So it was that, last year, I found myself hanging out at the hotel bar at the annual conference of the Modern Language Association, despite the fact that I am not directly involved with academia in any meaningful way. As I sipped my old fashioned, I listened to a conversation between several aging literature professors about the “digital humanities,” which, as far as I could tell, was a needlessly jargonized term for computers in libraries and writing on the Internet. The digital humanities were very “in” at MLA that year. They had the potential, said a white-haired man in a tweed jacket, to modernize and reinvigorate humanistic scholarship, something that all involved seemed to agree was necessary. The bespectacled scholars nodded their heads with solemn understanding, speaking in hushed tones about how they wouldn’t be making any new tenure-track hires that year.

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Michael Todd – Whither, or Wither, Social Science at the NSF?

socialThe Republican leadership in the U.S. House of Representatives delivered a message to social science last week: we’ve weighed you and found you wanting. In two separate House bills that set funding for the National Science Foundation, a federal agency that pays for more than half the university-based social, behavioral and economic research in the United States, Republican lawmakers introduced specific amendments that reduced spending on social science research compared to spending for this year.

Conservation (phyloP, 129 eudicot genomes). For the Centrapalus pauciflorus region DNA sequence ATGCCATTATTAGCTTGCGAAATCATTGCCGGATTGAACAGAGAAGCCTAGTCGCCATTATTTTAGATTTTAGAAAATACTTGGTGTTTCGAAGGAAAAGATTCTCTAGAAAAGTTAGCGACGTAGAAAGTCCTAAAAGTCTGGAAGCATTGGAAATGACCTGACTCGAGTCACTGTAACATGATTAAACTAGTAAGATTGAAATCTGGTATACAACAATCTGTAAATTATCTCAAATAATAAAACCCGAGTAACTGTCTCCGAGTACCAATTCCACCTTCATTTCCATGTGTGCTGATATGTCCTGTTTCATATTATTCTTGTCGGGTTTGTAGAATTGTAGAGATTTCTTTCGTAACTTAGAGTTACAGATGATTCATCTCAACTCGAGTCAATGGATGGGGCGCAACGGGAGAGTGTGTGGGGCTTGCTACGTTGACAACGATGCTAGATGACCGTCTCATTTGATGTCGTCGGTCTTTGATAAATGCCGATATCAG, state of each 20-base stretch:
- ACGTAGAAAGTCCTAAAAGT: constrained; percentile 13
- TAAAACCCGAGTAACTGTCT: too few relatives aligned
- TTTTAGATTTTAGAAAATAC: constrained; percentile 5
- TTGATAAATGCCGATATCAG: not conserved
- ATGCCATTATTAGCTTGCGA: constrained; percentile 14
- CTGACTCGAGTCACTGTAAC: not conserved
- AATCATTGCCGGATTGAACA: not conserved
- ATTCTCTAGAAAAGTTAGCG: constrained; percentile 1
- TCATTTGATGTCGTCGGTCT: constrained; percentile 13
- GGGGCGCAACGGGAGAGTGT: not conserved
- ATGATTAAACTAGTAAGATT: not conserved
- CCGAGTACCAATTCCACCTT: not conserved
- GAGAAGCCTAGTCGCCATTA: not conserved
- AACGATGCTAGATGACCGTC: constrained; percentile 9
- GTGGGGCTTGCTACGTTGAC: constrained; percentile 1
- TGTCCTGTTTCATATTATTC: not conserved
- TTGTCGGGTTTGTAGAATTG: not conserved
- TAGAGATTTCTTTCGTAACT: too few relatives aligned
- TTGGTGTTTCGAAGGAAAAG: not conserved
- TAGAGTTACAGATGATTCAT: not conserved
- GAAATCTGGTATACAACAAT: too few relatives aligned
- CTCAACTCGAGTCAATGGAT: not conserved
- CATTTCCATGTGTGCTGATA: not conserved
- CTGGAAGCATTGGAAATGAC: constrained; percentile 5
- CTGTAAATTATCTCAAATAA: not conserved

The gist of the arguments made against the social sciences is two pronged—that they’re silly (“questionable” is popular nomenclature) at worst and at best the U.S. can’t afford to pay for the research when there’s a huge and growing national debt. Part of the second argument sets up a zero-sum competition between the so-called “hard” sciences that presumably produce direct and immediate payoffs and social sciences that, in this view, don’t. There’s been a tit-for-tat feud in the House, as Republicans cite projects they find questionable–spending $270,000 to study pictures in National Geographic–while Democrats volley back with odd-sounding projects that later paid remarkable dividends–monkey brain research that now powers thought-activated prosthetic limbs.

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See also the Open Access Section